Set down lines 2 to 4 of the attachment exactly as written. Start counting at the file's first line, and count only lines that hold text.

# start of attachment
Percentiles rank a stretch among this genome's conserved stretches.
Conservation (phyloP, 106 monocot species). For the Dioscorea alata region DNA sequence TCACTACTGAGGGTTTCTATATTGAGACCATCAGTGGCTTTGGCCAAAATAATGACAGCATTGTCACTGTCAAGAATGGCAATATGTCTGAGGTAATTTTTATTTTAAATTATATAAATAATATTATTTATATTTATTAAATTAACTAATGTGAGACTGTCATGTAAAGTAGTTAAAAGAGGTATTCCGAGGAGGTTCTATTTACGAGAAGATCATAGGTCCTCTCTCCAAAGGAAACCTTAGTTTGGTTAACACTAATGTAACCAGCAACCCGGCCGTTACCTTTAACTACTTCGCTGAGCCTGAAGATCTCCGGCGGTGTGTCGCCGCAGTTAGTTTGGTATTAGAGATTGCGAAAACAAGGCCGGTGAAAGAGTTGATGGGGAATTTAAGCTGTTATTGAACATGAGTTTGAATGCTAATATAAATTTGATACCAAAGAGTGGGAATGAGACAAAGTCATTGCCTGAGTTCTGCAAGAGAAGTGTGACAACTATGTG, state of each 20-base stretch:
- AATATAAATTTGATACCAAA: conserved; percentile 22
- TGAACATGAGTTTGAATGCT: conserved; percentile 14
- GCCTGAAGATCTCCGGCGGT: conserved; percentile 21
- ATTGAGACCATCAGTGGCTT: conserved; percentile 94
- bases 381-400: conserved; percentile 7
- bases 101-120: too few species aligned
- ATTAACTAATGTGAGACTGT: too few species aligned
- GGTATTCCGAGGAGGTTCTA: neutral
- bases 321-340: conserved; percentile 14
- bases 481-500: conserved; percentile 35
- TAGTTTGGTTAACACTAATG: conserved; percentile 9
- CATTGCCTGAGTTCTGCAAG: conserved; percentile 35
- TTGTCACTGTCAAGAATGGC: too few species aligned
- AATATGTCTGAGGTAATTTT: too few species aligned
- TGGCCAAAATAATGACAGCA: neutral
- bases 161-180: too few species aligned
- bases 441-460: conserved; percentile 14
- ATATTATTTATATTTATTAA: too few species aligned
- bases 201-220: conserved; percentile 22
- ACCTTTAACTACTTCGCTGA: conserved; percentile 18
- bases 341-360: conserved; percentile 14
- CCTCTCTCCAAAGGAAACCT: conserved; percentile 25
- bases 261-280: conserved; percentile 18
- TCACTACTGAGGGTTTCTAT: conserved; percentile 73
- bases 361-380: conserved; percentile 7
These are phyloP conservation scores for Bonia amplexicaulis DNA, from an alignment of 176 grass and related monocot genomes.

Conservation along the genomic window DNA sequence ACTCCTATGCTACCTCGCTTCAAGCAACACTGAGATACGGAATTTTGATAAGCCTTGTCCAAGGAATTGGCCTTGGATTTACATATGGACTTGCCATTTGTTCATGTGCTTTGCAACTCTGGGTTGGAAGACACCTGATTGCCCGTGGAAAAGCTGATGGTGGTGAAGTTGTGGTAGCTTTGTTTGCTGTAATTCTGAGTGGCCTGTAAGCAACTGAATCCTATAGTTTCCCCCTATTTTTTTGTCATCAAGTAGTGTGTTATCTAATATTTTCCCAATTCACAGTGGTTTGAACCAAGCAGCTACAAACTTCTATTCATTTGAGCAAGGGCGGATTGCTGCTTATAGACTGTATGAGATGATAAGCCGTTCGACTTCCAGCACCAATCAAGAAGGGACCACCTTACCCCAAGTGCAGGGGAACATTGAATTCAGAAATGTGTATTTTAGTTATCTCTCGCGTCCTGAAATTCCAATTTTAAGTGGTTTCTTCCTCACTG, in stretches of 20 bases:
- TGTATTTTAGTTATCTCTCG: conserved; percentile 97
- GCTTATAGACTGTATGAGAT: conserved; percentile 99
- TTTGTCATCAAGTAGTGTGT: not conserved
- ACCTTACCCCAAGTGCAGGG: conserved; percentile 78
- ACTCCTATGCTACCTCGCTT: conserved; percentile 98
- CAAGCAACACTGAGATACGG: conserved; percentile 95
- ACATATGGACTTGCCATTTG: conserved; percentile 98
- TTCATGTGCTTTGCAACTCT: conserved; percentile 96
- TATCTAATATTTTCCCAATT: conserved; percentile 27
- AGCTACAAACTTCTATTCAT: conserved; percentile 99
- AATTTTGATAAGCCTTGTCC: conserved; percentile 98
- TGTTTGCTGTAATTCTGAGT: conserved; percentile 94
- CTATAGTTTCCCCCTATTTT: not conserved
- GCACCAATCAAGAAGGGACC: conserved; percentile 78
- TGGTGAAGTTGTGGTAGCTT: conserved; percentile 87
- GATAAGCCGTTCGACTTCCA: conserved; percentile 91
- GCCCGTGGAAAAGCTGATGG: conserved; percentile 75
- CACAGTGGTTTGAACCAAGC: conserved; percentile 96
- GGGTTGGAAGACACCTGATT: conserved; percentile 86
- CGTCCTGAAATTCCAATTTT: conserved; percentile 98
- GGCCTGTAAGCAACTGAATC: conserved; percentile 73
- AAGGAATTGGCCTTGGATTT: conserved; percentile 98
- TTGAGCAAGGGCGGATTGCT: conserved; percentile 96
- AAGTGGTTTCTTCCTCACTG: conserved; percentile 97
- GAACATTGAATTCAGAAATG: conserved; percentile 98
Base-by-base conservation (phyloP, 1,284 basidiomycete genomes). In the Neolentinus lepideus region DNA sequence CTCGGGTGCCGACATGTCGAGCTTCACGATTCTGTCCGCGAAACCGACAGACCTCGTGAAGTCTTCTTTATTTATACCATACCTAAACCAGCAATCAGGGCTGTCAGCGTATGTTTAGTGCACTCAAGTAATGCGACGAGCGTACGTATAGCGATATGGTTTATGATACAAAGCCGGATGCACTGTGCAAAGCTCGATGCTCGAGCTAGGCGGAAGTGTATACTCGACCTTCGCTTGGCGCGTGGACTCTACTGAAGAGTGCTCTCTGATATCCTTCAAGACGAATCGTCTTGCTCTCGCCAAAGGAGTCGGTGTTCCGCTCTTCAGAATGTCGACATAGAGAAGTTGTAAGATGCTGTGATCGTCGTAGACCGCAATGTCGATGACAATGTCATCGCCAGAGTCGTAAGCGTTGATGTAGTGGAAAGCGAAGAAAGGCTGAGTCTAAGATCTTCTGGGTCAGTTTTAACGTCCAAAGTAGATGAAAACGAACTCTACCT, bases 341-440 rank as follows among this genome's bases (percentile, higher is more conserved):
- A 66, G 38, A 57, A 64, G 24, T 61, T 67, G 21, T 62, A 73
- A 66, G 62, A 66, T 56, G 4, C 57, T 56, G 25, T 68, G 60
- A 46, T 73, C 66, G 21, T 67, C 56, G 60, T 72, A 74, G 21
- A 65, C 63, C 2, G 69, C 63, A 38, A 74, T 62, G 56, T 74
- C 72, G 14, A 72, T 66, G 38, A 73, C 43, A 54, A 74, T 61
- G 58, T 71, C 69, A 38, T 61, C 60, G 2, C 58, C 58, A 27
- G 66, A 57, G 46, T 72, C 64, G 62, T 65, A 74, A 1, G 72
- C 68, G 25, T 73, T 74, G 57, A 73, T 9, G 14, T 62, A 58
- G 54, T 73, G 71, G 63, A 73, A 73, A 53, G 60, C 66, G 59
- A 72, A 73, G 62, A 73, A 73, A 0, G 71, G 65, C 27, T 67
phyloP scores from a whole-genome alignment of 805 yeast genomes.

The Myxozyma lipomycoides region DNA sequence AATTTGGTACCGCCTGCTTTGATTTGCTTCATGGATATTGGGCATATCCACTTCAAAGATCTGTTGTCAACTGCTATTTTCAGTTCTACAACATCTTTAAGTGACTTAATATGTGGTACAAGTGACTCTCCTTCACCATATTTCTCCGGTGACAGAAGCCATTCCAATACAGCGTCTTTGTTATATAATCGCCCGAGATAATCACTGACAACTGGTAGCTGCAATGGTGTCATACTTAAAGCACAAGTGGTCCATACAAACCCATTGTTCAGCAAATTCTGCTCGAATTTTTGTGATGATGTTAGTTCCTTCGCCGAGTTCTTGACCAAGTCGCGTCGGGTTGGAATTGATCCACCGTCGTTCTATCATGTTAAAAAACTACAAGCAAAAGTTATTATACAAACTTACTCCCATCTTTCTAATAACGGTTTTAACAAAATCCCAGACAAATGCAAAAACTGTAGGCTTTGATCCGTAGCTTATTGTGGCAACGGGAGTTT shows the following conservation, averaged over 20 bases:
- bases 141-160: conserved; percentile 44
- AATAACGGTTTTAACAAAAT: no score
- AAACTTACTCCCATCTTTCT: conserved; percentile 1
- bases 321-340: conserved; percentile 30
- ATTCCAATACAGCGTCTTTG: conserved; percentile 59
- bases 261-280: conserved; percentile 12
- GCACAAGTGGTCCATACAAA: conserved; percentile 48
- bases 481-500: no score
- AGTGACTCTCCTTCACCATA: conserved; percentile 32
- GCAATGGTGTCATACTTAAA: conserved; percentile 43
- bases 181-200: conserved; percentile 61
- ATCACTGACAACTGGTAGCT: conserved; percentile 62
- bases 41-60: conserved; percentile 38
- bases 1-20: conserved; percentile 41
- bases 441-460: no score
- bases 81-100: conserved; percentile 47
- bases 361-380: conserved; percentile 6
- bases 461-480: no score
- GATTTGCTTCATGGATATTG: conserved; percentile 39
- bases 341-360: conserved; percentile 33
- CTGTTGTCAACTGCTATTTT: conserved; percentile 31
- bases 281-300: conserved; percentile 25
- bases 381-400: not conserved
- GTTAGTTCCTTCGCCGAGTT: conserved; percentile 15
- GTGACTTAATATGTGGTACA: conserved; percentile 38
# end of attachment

Conservation (phyloP, 106 monocot species). For the Dioscorea alata region DNA sequence TCACTACTGAGGGTTTCTATATTGAGACCATCAGTGGCTTTGGCCAAAATAATGACAGCATTGTCACTGTCAAGAATGGCAATATGTCTGAGGTAATTTTTATTTTAAATTATATAAATAATATTATTTATATTTATTAAATTAACTAATGTGAGACTGTCATGTAAAGTAGTTAAAAGAGGTATTCCGAGGAGGTTCTATTTACGAGAAGATCATAGGTCCTCTCTCCAAAGGAAACCTTAGTTTGGTTAACACTAATGTAACCAGCAACCCGGCCGTTACCTTTAACTACTTCGCTGAGCCTGAAGATCTCCGGCGGTGTGTCGCCGCAGTTAGTTTGGTATTAGAGATTGCGAAAACAAGGCCGGTGAAAGAGTTGATGGGGAATTTAAGCTGTTATTGAACATGAGTTTGAATGCTAATATAAATTTGATACCAAAGAGTGGGAATGAGACAAAGTCATTGCCTGAGTTCTGCAAGAGAAGTGTGACAACTATGTG, state of each 20-base stretch:
- AATATAAATTTGATACCAAA: conserved; percentile 22
- TGAACATGAGTTTGAATGCT: conserved; percentile 14